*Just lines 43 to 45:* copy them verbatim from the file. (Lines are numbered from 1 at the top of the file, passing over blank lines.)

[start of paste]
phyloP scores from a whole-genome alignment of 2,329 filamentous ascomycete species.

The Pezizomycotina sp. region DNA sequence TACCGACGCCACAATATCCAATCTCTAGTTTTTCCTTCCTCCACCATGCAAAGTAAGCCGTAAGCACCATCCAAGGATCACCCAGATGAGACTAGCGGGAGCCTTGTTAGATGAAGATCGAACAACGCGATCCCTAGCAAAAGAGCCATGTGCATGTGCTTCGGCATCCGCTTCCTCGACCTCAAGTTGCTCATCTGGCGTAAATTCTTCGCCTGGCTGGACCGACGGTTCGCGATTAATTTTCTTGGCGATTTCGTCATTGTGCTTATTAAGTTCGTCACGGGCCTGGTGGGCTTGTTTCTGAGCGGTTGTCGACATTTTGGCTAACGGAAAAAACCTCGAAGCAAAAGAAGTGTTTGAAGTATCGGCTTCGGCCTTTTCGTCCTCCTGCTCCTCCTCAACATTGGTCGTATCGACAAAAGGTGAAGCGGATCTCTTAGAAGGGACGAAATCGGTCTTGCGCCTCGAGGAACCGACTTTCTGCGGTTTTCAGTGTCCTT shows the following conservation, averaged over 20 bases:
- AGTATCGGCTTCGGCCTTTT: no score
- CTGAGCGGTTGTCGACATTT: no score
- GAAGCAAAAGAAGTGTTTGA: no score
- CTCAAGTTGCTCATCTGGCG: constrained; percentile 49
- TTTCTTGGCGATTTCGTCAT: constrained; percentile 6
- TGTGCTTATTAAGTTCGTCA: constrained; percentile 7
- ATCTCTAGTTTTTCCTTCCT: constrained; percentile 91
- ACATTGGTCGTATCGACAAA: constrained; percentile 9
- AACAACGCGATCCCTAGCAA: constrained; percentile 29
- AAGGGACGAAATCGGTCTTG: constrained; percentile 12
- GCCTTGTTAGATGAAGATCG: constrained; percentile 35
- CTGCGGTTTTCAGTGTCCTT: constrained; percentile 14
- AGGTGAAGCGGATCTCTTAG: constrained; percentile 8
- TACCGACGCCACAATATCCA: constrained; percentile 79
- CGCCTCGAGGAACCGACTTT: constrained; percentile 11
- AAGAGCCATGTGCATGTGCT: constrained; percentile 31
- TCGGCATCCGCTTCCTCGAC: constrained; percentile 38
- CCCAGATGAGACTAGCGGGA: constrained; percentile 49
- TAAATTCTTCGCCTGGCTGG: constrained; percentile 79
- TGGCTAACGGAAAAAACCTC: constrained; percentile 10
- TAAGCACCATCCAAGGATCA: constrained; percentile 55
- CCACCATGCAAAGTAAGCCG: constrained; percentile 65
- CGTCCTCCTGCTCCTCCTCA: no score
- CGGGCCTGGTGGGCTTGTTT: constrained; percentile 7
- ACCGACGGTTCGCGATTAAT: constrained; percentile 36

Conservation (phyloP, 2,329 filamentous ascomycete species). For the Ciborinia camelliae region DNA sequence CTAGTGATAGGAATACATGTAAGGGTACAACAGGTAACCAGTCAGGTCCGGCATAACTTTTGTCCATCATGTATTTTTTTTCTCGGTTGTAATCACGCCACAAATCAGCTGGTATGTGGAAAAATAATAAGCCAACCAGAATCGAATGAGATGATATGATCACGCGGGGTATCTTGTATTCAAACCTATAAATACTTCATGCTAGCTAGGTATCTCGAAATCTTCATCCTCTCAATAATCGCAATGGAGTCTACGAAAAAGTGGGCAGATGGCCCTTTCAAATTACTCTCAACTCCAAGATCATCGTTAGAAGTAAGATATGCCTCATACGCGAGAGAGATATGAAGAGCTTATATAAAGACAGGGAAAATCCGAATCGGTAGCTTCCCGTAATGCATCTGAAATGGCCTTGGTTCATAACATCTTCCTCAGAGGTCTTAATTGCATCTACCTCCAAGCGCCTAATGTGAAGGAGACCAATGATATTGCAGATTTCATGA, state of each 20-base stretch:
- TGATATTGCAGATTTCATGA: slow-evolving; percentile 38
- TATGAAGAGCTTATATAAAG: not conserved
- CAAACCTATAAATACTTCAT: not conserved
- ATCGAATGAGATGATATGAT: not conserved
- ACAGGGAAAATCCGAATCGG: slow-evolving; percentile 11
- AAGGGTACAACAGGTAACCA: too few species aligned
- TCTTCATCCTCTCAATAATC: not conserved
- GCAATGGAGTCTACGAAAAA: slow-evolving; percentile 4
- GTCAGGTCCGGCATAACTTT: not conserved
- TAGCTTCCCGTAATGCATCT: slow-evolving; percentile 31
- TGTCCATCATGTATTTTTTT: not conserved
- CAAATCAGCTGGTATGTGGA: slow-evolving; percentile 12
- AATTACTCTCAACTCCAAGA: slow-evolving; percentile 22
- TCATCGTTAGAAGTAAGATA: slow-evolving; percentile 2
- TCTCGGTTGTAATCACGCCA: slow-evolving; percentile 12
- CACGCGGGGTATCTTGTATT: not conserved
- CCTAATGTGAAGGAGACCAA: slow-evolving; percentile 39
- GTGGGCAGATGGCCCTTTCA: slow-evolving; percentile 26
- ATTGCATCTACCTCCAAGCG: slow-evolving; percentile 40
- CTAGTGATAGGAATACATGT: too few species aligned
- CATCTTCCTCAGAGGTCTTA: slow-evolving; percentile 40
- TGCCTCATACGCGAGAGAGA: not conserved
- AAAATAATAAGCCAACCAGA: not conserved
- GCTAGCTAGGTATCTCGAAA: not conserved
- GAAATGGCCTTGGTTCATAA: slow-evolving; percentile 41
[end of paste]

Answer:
- TCTCGGTTGTAATCACGCCA: slow-evolving; percentile 12
- CACGCGGGGTATCTTGTATT: not conserved
- CCTAATGTGAAGGAGACCAA: slow-evolving; percentile 39